War in Sudan: The Tragic Story of the Doctor Who Stayed to Help and Was ‘Killed for Nothing’

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Bound to Sudan by sick parents and his devotion to caring for the local poor, American physician Bushra Ibnauf Sulieman continued to work as long as possible after fighting engulfed the capital, Khartoum.

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Days after fighting erupted between two rival Sudanese commanders in Khartoum on April 15, Sulieman, 49, trhe tied up the wounded of the city. He and other medics ventured outside as blasts rocked the walls of houses where Khartoum people were hiding. Gunfire between the two factions battling for control echoed through the streets.

“To say: “Nothing will happen to us except what God has decreed for us”Sulieman, a US-born gastroenterologist who splits his time and work between Iowa City and Khartoum, said in one of his latest messages to concerned friends on Facebook last week as the riots raged. “It is in God that believers put their trust.”

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The morning Sulieman decided to risk a dangerous escape from the Sudanese capital with his parents, his American wife, and their two American children it was the morning the war found Sulieman, his friends say.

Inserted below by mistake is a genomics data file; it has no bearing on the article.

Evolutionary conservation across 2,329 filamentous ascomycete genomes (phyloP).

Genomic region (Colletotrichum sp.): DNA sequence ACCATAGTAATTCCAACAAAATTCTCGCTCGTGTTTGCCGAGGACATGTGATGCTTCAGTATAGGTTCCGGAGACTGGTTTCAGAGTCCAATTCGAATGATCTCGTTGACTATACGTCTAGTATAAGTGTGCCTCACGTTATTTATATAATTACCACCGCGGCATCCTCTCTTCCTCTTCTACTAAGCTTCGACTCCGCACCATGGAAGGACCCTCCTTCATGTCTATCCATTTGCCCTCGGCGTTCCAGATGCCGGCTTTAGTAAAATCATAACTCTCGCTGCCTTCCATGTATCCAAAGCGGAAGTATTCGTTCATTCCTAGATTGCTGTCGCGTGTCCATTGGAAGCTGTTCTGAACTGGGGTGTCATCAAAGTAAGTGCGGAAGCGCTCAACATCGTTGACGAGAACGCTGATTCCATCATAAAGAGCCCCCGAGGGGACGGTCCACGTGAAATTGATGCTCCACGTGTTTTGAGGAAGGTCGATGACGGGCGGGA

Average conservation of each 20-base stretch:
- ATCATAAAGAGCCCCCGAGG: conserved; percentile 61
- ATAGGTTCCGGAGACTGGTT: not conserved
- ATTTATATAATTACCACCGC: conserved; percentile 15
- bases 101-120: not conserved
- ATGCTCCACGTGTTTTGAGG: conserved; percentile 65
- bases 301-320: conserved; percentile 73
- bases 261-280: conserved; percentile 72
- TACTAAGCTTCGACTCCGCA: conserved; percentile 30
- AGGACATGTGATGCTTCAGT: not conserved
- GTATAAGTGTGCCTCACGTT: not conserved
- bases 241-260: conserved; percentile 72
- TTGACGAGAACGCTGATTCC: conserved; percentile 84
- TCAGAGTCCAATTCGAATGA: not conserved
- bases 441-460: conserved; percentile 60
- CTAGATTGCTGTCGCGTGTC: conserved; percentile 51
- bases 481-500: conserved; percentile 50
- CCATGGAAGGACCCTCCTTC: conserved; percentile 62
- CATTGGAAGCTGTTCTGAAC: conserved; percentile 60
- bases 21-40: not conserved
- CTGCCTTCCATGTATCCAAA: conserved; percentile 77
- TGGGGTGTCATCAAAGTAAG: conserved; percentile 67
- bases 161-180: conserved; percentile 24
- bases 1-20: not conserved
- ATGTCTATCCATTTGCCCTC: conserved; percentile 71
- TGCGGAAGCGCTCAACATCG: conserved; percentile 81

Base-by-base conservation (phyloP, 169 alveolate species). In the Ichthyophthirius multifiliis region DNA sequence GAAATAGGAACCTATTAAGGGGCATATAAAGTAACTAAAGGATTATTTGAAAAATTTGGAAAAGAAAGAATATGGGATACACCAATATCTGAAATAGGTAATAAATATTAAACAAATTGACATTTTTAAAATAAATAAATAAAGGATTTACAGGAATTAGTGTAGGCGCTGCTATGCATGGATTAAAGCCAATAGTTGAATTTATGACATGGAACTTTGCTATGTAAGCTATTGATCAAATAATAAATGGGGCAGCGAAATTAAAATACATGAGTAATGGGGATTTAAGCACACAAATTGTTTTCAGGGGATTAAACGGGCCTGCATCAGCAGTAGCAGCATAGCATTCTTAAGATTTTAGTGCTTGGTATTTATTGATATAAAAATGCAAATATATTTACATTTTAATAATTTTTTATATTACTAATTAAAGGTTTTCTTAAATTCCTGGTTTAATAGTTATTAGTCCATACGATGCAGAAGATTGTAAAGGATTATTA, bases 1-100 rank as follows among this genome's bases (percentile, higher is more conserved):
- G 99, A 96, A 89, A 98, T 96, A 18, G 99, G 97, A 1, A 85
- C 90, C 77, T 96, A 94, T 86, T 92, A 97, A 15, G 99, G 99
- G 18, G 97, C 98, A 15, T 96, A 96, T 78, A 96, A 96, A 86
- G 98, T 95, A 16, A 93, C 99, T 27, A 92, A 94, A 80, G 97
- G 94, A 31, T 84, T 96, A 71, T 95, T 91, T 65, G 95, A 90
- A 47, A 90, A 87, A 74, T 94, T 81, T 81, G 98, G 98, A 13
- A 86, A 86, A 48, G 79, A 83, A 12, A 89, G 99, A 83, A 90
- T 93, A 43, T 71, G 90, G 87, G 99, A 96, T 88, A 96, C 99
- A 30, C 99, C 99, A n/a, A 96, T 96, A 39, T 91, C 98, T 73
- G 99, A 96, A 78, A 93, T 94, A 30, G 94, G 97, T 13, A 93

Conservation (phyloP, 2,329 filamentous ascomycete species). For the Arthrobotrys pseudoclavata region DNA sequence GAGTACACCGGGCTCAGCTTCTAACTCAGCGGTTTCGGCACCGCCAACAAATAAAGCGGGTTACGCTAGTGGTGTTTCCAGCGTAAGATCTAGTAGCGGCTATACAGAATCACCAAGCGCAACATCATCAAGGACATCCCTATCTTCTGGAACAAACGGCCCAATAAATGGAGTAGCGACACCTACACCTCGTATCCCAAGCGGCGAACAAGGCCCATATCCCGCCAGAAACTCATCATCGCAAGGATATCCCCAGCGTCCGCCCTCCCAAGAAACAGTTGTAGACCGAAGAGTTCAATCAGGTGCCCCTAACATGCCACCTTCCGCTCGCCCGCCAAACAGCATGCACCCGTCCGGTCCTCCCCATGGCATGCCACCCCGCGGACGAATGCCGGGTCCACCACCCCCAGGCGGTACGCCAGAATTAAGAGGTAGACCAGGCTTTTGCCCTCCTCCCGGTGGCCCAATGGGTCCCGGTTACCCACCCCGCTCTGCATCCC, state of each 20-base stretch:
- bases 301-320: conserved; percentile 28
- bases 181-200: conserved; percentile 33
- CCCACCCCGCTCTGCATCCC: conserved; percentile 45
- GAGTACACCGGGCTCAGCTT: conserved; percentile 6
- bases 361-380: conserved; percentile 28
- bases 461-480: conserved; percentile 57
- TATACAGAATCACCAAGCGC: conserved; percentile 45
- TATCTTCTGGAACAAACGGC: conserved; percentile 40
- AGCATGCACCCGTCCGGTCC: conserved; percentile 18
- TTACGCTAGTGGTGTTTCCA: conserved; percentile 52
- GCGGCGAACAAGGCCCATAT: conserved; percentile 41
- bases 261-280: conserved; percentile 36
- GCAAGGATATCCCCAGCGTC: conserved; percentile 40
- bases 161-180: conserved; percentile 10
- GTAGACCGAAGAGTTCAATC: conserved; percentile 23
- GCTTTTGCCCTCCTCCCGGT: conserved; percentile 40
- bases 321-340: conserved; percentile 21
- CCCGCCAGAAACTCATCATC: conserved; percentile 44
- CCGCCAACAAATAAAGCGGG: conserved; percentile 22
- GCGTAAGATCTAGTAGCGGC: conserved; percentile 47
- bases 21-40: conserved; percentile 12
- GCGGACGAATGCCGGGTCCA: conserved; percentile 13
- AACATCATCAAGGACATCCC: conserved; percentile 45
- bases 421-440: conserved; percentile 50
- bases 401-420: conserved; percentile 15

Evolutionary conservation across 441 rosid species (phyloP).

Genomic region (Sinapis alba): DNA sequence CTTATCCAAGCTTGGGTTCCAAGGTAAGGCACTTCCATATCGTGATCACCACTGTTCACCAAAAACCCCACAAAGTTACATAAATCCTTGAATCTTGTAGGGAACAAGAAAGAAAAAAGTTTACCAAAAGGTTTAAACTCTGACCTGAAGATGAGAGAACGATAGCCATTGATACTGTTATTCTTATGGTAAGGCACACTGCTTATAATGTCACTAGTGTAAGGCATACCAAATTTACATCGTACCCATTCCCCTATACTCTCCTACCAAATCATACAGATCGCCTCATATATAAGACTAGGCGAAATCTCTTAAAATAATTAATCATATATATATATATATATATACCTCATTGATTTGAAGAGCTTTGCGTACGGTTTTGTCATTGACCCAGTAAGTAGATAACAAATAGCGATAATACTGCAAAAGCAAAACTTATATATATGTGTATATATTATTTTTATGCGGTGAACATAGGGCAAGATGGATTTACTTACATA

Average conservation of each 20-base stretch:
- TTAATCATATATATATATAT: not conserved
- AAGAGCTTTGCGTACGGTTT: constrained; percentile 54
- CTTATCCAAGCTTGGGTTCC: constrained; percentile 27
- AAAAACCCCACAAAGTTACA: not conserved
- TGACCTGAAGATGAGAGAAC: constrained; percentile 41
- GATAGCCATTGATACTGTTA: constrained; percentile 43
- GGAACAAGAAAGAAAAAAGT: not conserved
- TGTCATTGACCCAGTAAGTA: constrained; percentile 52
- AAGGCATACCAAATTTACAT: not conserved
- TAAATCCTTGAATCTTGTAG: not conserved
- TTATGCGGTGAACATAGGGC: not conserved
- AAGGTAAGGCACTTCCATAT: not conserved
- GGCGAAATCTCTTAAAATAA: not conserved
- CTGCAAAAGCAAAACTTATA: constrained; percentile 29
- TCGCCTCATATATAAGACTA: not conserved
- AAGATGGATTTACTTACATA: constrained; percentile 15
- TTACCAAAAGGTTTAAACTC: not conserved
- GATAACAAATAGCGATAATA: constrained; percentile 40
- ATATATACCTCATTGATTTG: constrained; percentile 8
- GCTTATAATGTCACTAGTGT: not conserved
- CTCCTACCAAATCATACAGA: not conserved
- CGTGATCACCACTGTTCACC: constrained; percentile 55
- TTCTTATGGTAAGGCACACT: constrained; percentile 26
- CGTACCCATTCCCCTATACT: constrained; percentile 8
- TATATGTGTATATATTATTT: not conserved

Shot to death in front of his family

In the widespread looting that accompanied the fighting in the capital Khartoum, a city of 5 million, a wandering band of strangers surrounded him in his backyard on Tuesday and she stabbed him to death in front of his family. Friends suspect the motive was a robbery. He became one of two confirmed Americans killed in Sudan in the fighting, both with dual nationality.

Authorities say the other, with ties to Denver, got caught in the crossfire. They didn’t release that American’s name.

Mohamed Eisa, a Sudanese physician practicing in the Pittsburgh area, was a close associate of Sulieman. Over the years, “I would sometimes ask him, ‘Bushra, what are you doing here? What are you doing in Sudan?” Eisa recalled.

A thick black cloud covers northern Khartoum, Sudan.  Photo: Reuters

A thick black cloud covers northern Khartoum, Sudan. Photo: Reuters

“He always says to me: ‘Mohamed, listen, yes, I like living in the United States … but the US health system is very strong’ and one more or less doctor doesn’t make a difference.”

Eisa said Sulieman reportedly told her, “In Sudan, everything I do it has a huge impact on so many livesso many students and so many medical professionals.”

The sudden illness and death of Eisa’s father in Khartoum meant Eisa was in Sudan when fighting broke out. Now seeking to return to his American wife and children in the United States, Eisa spoke late last week from Port Sudan, a Red Sea city now teeming with Sudanese and foreigners who made the perilous 500-mile journey (800 kilometers) from the capital in the hope of securing seats on boats leaving Sudan.